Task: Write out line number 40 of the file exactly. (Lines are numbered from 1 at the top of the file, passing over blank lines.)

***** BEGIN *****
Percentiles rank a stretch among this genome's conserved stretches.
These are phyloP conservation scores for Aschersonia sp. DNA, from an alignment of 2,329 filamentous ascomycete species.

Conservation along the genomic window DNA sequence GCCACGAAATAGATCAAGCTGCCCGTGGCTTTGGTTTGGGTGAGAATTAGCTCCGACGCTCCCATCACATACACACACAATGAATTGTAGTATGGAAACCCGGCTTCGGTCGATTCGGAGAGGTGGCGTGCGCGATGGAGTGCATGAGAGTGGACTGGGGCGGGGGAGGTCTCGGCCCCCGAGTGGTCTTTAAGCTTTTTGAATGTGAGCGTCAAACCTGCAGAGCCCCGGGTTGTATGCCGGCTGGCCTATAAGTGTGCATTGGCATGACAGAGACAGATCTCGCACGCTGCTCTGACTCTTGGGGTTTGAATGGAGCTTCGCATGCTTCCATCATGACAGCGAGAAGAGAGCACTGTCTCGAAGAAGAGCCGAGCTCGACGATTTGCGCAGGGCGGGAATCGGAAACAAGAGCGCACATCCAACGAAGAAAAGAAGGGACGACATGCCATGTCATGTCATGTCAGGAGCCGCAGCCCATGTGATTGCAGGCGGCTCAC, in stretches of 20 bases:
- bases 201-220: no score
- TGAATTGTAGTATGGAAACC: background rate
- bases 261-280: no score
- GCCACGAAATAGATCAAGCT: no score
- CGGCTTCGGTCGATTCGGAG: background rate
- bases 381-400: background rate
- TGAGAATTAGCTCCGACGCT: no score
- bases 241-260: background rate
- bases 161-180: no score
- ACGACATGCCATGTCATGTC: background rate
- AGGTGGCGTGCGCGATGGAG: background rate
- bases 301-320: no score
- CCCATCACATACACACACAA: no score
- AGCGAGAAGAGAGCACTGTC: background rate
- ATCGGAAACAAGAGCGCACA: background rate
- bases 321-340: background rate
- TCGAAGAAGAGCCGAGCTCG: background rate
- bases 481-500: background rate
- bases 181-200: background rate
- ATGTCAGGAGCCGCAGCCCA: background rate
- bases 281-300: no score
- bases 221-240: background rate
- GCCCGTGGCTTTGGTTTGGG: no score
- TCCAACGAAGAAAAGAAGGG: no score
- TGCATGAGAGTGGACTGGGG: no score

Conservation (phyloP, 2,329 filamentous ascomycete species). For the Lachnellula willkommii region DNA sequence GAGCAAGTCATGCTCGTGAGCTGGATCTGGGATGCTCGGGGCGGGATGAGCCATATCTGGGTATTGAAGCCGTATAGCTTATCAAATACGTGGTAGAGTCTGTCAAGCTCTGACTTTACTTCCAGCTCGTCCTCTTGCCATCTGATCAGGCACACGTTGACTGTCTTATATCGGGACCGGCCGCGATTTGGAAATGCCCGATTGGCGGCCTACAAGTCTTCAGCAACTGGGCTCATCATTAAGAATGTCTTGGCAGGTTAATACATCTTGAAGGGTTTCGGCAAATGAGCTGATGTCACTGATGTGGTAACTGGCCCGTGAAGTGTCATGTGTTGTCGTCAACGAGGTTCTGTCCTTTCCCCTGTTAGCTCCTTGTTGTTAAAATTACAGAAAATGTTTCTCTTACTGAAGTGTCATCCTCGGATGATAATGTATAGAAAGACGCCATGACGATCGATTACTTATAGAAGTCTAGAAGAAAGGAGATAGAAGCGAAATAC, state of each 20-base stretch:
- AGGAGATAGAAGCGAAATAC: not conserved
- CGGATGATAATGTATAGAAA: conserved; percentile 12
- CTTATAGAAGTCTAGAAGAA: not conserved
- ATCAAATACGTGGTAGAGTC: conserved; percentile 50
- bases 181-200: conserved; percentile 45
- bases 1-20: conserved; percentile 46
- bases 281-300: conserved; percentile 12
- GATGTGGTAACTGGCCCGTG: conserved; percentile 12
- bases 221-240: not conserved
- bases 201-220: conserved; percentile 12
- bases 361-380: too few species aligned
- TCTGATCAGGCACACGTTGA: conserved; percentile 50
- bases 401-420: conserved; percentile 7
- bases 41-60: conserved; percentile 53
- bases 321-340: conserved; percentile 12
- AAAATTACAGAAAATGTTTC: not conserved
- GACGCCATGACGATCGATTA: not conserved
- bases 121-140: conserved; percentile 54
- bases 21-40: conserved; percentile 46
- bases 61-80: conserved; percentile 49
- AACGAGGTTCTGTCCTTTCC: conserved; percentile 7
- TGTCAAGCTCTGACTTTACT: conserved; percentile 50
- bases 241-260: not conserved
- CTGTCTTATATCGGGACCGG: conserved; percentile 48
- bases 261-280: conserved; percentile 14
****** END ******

- bases 361-380: too few species aligned